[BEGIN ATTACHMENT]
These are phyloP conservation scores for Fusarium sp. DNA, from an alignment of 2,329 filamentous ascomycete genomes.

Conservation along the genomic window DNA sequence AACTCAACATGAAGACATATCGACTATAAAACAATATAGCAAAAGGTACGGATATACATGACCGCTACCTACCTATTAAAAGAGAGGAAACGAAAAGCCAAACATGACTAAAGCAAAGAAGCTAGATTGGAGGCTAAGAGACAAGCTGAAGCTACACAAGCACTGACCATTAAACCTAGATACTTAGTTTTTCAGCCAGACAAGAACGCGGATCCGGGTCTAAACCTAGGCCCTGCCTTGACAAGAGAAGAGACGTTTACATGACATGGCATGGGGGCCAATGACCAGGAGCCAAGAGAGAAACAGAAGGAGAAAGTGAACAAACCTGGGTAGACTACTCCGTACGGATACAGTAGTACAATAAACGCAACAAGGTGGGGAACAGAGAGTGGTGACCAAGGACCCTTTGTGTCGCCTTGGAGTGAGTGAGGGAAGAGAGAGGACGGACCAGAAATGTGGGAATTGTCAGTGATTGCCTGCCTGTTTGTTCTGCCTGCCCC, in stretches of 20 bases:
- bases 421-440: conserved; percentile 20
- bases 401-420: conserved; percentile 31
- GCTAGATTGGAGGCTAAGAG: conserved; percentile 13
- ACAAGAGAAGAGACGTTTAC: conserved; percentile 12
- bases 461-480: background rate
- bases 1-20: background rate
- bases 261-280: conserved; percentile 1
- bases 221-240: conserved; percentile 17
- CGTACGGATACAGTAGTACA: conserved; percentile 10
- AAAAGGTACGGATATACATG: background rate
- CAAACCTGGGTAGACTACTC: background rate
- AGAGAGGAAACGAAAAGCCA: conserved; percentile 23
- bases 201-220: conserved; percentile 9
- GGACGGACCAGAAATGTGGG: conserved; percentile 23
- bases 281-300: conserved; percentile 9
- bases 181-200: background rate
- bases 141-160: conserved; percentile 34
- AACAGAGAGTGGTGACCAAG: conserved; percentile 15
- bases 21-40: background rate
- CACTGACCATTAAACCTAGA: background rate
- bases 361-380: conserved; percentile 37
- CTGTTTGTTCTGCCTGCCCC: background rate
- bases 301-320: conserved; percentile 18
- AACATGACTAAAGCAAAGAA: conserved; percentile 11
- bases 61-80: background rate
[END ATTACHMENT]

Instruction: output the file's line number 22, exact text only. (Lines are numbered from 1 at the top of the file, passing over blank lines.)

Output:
- CACTGACCATTAAACCTAGA: background rate